This evening Boris Johnson used a video call to address Conservative MPs following unease over No. 10’s Brexit tactics. With a Tory backlash growing over the plan to break international law and rewrite parts of the withdrawal agreement relating to the Northern Ireland protocol, the Prime Minister sought to convince MPs of the necessity of the measures. Rather than U-turn or suggest a new path, Johnson used the call to explain his government’s thinking.
However, it wasn’t exactly a smooth outing. MPs experienced difficulty logging on after the cap for the call was initially put at 100 people – before it was eventually fixed. Once in, Johnson told MPs there would be no Q&A suggesting MPs should instead put their questions to chief Brexit negotiator David Frost. In his remarks, Johnson asked MPs to listen to what he said rather than many of the reports in the media. He said the Internal Market Bill was ‘necessary to stop a foreign power from breaking up our country’. He said it was a ‘no-brainer’ for protecting the economic and political integrity of the UK. He also referred to some of the parts of what the UK intends to override as EU legacy law – and spoke of his hopes for a Canada-style deal.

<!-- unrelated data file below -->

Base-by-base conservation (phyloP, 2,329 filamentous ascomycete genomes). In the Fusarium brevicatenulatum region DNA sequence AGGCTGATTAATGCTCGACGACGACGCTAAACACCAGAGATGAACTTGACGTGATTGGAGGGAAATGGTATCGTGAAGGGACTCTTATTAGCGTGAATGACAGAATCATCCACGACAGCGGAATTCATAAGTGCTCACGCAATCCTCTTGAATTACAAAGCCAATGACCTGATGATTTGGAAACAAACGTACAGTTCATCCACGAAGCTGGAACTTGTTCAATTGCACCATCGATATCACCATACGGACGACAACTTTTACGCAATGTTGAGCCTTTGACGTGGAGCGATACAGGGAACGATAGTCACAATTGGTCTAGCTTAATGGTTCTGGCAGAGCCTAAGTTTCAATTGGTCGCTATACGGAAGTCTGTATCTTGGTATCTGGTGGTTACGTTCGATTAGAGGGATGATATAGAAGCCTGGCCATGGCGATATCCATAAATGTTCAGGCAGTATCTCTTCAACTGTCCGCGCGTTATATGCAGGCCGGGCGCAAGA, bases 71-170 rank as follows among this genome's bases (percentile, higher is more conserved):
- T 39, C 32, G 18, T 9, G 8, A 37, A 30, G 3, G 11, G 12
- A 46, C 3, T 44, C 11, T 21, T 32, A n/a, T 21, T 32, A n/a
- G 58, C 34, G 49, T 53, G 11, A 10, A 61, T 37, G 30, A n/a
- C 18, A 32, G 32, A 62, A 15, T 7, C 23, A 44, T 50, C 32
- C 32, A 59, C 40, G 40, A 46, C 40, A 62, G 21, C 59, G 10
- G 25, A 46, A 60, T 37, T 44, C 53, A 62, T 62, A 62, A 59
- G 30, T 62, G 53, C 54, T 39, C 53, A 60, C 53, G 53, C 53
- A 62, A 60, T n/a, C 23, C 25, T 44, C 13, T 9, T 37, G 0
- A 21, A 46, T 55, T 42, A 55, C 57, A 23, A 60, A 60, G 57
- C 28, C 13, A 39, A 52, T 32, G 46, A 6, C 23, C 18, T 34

Johnson’s message was not helped, however, by the fact the line went down in No. 10 about halfway through the call. At that point – with the host gone – MPs found themselves able to unmute themselves. Former European Research Group chair Steve Baker offered to takeover – only for former prime minister Theresa May to chip in and suggest that wouldn’t be a great idea. Michael Fabricant took the opportunity to sing ‘rule Britannia’.
Even though there was no Q&A, there were signs of discontent among MPs. During the unintended interval when Johnson was offline, one MP asked whether they could hear from Justice Secretary Robert Buckland on the legal argument. At which point one attendee on the call says Theresa May responded by suggesting he probably wouldn’t want to give a legal justification.
When Johnson came back onto the call, he attempted to end the conversation on a jovial note. He reiterated his pledge to deliver high quality broadband across the country where it’s needed – starting with No. 10. However, on coming off the call, several MPs remarked that rather than soothe them the episode had actually increased their irritation with the current operation.
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